How to show Implementation Milestone Dates in Project Center

by Welcome to Marquee Insights

This technique illustrates how to use formulas to extract dates from tagged milestone tasks within your project plans and show the dates in the Project Center.

This technique has been tested with Project Online and Project Server 2013 On Premises. However, I don’t see a reason why it wouldn’t work in Project Server 2010. The primary difference is that 2010 will require a round-trip of the data in Project Professional to calculate the formulas.


I’ve had several clients ask “Can we show the next Implementation date in Project Center?”. The challenge is that the Implementation milestones are task level data. The Project Center only shows project level data, therefore you must extract and transform the data to show it appropriately.

Since you may have multiple Implementation milestones, this technique will show the next upcoming Implementation date. If there is no upcoming date, it will show the most recent past Implementation date. This way, the field should always show data.

Using Metadata Instead of Task Names

My first job in industry was converting old RPGII programs on the IBM System 38. I quickly learned the evils of using content as data as that was a very common technique in those days. This technique led to users accidentally breaking processes by inadvertently adding a space or changing a term. If you’ve told your users not to update a task name or the name of some other element, you too are using content as data.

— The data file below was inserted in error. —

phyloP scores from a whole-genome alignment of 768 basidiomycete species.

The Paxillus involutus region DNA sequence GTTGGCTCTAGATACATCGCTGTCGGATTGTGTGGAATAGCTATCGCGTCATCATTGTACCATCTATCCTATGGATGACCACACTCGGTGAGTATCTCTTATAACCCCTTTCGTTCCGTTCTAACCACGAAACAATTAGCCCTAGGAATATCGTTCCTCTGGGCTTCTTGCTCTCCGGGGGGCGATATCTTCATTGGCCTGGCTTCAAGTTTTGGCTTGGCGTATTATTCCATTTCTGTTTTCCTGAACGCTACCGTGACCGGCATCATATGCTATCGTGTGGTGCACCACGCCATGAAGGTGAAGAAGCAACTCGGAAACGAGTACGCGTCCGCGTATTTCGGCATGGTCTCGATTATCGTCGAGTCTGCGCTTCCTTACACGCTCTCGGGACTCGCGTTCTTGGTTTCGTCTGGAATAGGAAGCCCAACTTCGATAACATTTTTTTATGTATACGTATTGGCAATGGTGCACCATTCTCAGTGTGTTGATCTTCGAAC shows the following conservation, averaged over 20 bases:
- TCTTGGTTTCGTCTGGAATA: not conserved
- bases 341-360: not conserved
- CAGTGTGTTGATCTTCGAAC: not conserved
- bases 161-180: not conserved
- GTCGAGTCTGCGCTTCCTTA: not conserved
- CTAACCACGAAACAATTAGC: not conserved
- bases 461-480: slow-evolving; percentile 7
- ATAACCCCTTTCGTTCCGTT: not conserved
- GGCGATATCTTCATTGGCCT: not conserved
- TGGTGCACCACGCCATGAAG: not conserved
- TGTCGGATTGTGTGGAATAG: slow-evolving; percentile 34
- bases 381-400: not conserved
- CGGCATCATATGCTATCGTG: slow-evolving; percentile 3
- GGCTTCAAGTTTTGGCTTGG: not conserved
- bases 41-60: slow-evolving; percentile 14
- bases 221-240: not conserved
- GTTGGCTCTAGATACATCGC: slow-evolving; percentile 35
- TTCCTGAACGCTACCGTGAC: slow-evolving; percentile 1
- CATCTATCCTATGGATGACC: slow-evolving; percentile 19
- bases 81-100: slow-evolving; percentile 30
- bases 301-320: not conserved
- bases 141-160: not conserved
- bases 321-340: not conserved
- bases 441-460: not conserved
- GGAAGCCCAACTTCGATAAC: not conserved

Search engines later taught us to use metadata tags to separate functional data from content. Thus, this technique requires the creation of a task metadata field for tagging tasks with a specific reporting purposes. The illustrated design only allows one tag per task.

The benefit of this technique is that it is agnostic to the names of tasks and milestones, as long as they are tagged appropriately. PMs can change the task names and plan structure to meet their needs as long as they tag the tasks and milestones appropriately.